The Presidential Daily Brief

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  1. fbi director james comey fbi photo public domain

    Justice Department Watchdog Slams Comey

    In a new report, the agency’s inspector general has sharply criticized former FBI director James Comey for his handling of the email scandal involving ex-Secretary of State Hillary Clinton. But while it called his actions — which included telling Congress in late 2016 he was re-opening the investigation into Clinton’s use of a private email server — “extraordinary,” it also found no indications Comey was driven by political bias. Other FBI officials, meanwhile, showed a “willingness to take official action” to thwart President Donald Trump’s election, the report says.

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    New York Attorney General Sues Trump Foundation

    Barbara Underwood is seeking to dissolve President Donald Trump’s eponymous charitable organization over what she says has been an array of illegal activity, from self-dealing to violating campaign finance laws. Filed with the New York State Supreme Court in Manhattan, the lawsuit offers a scathing rebuke of Trump and his family, whom Underwood accused of “persistent illegal conduct.” That includes settling legal disputes and using the Donald J. Trump Foundation as “little more than a checkbook.” Underwood, who took office last month, is seeking $2.8 million in restitution.

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    Pompeo: Pyongyang Sanctions to Remain Until Denuclearization

    U.S. Secretary of State Mike Pompeo said that economic restrictions will stay in place against North Korea until they demonstrate “complete denuclearization.” Critics have been skeptical of the lack of detail in Tuesday’s joint statement signed by President Donald Trump and Kim Jong Un. “Everybody can now feel much safer than the day I took office,” Trump tweeted Wednesday. Meanwhile, the White House is expected to officially order the suspension of annual military drills with South Korea, which Trump announced Tuesday — seemingly without advance warning to Seoul or the Pentagon.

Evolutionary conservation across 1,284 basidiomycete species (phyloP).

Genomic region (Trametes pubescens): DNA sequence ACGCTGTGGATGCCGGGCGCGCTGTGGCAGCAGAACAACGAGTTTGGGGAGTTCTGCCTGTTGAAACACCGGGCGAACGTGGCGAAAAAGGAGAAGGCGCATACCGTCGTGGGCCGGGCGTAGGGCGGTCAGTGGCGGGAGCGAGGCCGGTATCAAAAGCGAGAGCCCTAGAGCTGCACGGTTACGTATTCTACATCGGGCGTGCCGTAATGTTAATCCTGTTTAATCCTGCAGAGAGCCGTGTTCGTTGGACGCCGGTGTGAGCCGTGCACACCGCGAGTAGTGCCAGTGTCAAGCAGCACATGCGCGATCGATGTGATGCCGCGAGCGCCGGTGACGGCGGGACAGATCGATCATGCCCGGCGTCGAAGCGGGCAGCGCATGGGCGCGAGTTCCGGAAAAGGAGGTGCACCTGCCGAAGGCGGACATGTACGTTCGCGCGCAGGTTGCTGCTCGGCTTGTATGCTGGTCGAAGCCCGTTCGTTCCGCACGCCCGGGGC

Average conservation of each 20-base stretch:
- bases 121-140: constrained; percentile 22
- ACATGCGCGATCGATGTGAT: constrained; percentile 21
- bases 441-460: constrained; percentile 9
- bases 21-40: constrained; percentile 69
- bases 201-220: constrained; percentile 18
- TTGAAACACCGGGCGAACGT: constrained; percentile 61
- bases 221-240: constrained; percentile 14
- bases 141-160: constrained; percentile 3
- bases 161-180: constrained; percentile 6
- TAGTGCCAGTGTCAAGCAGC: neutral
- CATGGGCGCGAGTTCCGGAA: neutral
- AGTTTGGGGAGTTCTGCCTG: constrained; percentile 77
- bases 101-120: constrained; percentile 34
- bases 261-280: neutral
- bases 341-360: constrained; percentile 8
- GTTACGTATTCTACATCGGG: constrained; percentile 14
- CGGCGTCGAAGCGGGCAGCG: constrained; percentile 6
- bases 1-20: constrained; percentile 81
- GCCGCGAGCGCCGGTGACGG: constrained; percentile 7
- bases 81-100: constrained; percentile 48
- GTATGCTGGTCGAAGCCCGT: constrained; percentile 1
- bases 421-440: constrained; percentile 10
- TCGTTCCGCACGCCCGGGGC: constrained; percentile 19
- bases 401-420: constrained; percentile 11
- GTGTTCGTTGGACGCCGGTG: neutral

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    Press Allowed to Visit US Detention Facility for Migrant Children

    While Sen. Jeff Merkley was recently denied entry to Casa Padre, one of dozens of Texas shelters coping with an influx of children from the Trump administration’s zero-tolerance immigration policies, the facility opened its doors yesterday to a small group of journalists. Inside the former Walmart building they reported seeing doorless bedrooms, a cafeteria and a prominent mural of President Trump. Young detainees are allowed two hours outside per day, and two phone calls per week — and while the shelter currently houses 1,469, authorities continue to up its capacity.

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    New Apple Operating System Blocks Police Hacking

    They’ll never crack this code. The technology giant says its new iOS fixes a security flaw that allowed unauthorized access to an iPhone through its data port. Police in at least five states and five federal agencies have used GrayKey devices to crack suspicious phones, but the new fix cuts communication with the port after the phone’s been locked for an hour. Apple, which fielded 30,000 national-security data requests last year, says it has “the greatest respect” for law enforcement and that blocking police hacking was an unintended side effect.

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    Comcast Outbids Disney With $65 Billion Offer for Fox

    Top that. The global telecommunications giant has offered $65 billion to buy much of 21st Century Fox’s entertainment and international assets, besting Disney’s bid of $52 billion. Observers believe the move — which comes a day after a federal court approved the merger of AT&T and Time Warner — will trigger a bidding war. Both cases illustrate the broader attempt by major media companies to gain a foothold against tech powerhouses like Netflix and Google. Fox shareholders are due to vote on the Disney deal July 10.

  7. Train Tracks, Mars Attacks and Melting Ice